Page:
Mr. Joseph McMullan charged John Gibson, James Russell, Jane Sneddin and Maurice Lindsay, with detaining yarn given to them to weave into cloth, Mr. Mullan was examined, and proved his case against the defendants, who were ordered to pay a fine of six pence and compensation £1 and costs or one Month in jail.

Mr. William Jardine prosecuted Robert Hawthorn, Robert Martin, Rebecca McCavoy for detaining yarn given to weave into cloth, each were to pay a fine of six pence and £1 compensation and costs, or one months jail.

Mr. William Carlile prosecuted James Narshaw for detaining yarn given to weave they each were ordered to pay  fine of six pence and £1 compensation and costs, or one months jail.

Mr. John Hanna charged John Kerr, James Bingham, Samuel Hanna, Rowland Madden, John Jennings, William Carlile, James Wallace, James Scott, John Kerr and and James Burns for yarn given to weave they each were ordered to pay  fine of six pence and £1 compensation and costs, or one months jail.

Mr. Thomas McCay prosecuted William McMullan for detaining yarn, he was ordered to pay a  fine of six pence and £1 compensation and costs, or one months jail.

3rd. Jan. 1855, Hillsborough Quarter sessions, William McAlinden was indicted, for burglariously breaking into the dwelling house of John Dixon, at Balleny, on the 4th. Dec. 1854, and stolen goods there out,  the Crown solicitor made application for the trial to be postponed to the Newry Quarter Sessions, 4th. April next.

Wed. Jan 24th. 1855, Dromore Petty Sessions, Samuel Lyle, charged by Sub constable Hayes with shooting at a cock, on Christmas day and placing it in a position so as to cause unnecessary suffering, fined 5shillings or one week in jail.

Sarah Walsh, alias Sarah McBride was charged by constable Richard Gould, with having in her possession and offering for sale at Dromore, a quanity of cambric handkerchiefs, supposed to have been purloined or embezzled, he was informed she sold some of them at one penny each, they were wet and only partly bleached, also heard the prisoner pretended to be deaf and dumb, the magistrates then called on the prisoner to account how she came by the handkerchiefs, her reply was unsatisfactory, she was ordered to be deprived of the goods and to pay a fine of £10 or go to jail for two months hard labour.

Wed. Jan 24th. 1855 Assault,Constable Ledely prosecuted Thomas Bell and James Daragh for fighting and committing a breach of the peace and assault, and James Harvey and William Creighton with aiding and assisting in same, at Drumbroneth on 30th. Dec. last, Bell, Daragh and Creighton were fined 10shillings each and costs, Harvey in 5shillings and costs or go to jail for one month.

Wed. Jan 24th. 1855, Stealing Turf, Euphemia Graham was charged by James McDonald with stealing, this case was proved and Graham was ordered to pay a sum of 5shillings and for compensation 10shillings and costs or go to jail for one month.

Wed. Jan 24th. 1855, Furious Riding, Patrick Brennan was charged by Sub constable William McRoberts with riding a horse furiously on the streets of Dromore, on Dec. last, Brennan was ordered to pay 5shillings and costs or jail for one week.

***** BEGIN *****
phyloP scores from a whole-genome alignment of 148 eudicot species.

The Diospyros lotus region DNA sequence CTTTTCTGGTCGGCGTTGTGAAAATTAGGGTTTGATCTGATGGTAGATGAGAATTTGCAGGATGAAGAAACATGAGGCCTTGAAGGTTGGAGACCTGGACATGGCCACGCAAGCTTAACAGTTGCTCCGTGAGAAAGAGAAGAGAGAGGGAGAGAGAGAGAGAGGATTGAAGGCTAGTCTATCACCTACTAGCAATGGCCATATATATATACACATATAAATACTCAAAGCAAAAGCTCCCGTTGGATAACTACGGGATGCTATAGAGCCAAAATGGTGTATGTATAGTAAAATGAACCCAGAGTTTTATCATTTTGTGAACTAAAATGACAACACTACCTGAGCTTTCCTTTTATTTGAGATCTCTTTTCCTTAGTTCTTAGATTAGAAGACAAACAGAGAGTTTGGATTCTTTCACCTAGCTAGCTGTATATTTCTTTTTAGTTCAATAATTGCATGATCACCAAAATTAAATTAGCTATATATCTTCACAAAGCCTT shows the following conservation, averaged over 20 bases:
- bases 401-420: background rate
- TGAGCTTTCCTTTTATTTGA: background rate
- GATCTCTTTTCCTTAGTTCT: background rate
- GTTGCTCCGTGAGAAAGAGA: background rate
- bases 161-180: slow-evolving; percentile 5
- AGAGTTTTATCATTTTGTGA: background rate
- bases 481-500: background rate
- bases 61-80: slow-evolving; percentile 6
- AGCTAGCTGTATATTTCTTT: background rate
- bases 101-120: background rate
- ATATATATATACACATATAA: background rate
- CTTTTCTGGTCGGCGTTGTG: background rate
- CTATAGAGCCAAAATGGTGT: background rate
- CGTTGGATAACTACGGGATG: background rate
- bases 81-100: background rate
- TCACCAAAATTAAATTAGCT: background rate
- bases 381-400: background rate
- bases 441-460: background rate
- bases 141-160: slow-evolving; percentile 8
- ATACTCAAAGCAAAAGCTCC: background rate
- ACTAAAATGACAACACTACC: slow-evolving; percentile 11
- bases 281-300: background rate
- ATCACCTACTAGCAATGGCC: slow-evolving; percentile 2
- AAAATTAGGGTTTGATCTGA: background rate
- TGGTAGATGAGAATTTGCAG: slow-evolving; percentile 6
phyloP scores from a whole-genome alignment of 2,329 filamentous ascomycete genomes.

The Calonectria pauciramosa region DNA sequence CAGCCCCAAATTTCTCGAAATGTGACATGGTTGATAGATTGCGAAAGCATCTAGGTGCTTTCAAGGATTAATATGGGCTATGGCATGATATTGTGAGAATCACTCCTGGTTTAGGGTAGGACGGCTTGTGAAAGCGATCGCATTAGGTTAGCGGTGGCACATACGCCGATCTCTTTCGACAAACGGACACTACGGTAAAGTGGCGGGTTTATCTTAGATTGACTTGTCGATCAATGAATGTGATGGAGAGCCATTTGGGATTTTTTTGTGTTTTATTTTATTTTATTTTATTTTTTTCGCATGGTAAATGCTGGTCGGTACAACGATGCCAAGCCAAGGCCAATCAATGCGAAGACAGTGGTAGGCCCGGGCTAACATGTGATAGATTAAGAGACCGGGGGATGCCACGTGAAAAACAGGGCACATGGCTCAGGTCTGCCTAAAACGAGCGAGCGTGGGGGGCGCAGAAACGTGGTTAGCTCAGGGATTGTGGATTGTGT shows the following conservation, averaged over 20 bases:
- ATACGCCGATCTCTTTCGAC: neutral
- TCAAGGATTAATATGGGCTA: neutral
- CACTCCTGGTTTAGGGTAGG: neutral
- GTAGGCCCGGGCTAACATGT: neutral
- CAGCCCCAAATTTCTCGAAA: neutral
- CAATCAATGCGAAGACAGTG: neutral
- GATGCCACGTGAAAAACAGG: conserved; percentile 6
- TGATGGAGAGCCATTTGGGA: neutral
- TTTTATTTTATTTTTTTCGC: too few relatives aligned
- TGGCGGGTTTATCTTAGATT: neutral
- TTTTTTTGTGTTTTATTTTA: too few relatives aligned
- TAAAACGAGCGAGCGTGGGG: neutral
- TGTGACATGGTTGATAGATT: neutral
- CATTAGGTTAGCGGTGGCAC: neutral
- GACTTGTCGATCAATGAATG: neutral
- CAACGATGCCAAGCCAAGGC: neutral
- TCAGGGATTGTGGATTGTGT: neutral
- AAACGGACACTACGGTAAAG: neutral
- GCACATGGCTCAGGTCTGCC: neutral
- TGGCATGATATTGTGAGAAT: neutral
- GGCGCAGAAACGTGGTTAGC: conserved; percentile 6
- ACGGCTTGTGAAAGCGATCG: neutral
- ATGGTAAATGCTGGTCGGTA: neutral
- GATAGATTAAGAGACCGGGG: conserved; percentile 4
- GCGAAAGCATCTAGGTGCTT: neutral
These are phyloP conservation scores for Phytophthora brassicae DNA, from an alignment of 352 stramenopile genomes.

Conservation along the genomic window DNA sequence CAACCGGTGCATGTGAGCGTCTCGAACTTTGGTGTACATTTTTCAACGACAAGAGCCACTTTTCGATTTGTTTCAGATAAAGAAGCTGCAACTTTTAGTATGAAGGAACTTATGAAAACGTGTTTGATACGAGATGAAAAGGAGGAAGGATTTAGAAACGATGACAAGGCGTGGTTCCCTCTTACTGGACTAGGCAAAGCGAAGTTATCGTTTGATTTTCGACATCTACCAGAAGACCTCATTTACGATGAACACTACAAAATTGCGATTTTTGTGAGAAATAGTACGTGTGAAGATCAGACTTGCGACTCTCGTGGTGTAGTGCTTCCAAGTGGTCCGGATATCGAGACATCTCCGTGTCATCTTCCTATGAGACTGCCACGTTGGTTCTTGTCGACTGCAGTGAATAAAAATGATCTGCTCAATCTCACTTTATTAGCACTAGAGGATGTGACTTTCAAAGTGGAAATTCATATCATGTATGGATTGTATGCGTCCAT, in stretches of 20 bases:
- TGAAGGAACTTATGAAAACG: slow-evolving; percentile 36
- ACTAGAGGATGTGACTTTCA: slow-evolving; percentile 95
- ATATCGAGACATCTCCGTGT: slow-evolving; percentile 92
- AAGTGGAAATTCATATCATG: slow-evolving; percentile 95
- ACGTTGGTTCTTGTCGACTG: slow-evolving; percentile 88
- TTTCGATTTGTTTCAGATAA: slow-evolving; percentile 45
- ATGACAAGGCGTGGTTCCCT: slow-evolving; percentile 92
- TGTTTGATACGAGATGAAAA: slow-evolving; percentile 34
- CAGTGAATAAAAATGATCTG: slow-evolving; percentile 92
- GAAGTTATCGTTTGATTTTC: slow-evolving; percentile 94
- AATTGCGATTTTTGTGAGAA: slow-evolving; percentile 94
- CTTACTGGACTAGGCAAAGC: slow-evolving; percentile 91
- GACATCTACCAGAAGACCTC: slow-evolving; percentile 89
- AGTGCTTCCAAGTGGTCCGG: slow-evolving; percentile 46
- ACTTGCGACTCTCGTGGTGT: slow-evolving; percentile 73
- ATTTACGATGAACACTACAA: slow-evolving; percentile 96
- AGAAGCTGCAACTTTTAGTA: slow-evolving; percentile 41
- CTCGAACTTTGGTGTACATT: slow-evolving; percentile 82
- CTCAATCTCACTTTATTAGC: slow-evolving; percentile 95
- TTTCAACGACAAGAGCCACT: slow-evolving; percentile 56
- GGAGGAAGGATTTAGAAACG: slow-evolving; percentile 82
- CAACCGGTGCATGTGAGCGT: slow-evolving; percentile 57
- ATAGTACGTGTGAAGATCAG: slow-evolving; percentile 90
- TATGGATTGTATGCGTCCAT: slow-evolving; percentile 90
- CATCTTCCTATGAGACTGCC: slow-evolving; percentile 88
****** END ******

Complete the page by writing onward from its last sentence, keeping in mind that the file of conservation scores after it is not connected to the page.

Wed. Jan 24th. 1855, Forcible Possession, James McCoy charge James Bawn with taking forcible possession of a field of land, this was a cross case as Bawn charged McCoy with threatening him and injury to a horse, the court ordered both parties into recognizance to keep the peace.

Wed. Jan 24th. 1855, Embezzling Yarn, William James Johnston, was charged with embezzling yarn given to him to weave, the property of Messrs. William Sprott & Co., Johnston had been arrested and given bail, to answer the charge here today, he did not appear.

Monday Sept. 24th. 1855, Dromore Petty Sessions,Andrew Smith was charged by Robert Ardery with leaving his service without cause, on the 14th. Aug. 1855 and not returning thereto, he having been hired till November next, Mr. Ardery proved the foregoing and Smith who did not appear, although summoned, was sentenced to pay 10shillings fine and £1 costs, or two months hard labour.

John O'Hare was charged with a similar offence, O'Hare appeared and was ordered to  pay  seven shillings including costs, or one week in jail.

20th. March. 1856, Dromore Petty Sessions, Assault, Robert Price of Dromore,  was charged by William Cupples on the 1st. March, the court ordered Price to 3shillings and 6 pence costs, and to give bail to keep the peace for one year, himself in £5 and two surieties of £2. 10shillings each, or one months jail.

Michael Kerr was charged by William McCrea with stealing one bottle of whiskey at Ballyvicknakelly on the 8th., from the evidence it appeared that Kerr is the driver of a car in Dromore, and McCrea hired the car on the night in question, before getting on the car, he gave Kerr a bottle of whiskey in charge, which was stolen off the car, a witness was produced who proved that Kerr on his return that night, after being with McCrea told a person that a man had secreted a bottle of whiskey on the roadside, this witness found next morning, and drank the contents and was in a glorious state of intoxication, the charge against Kerr was dismissed.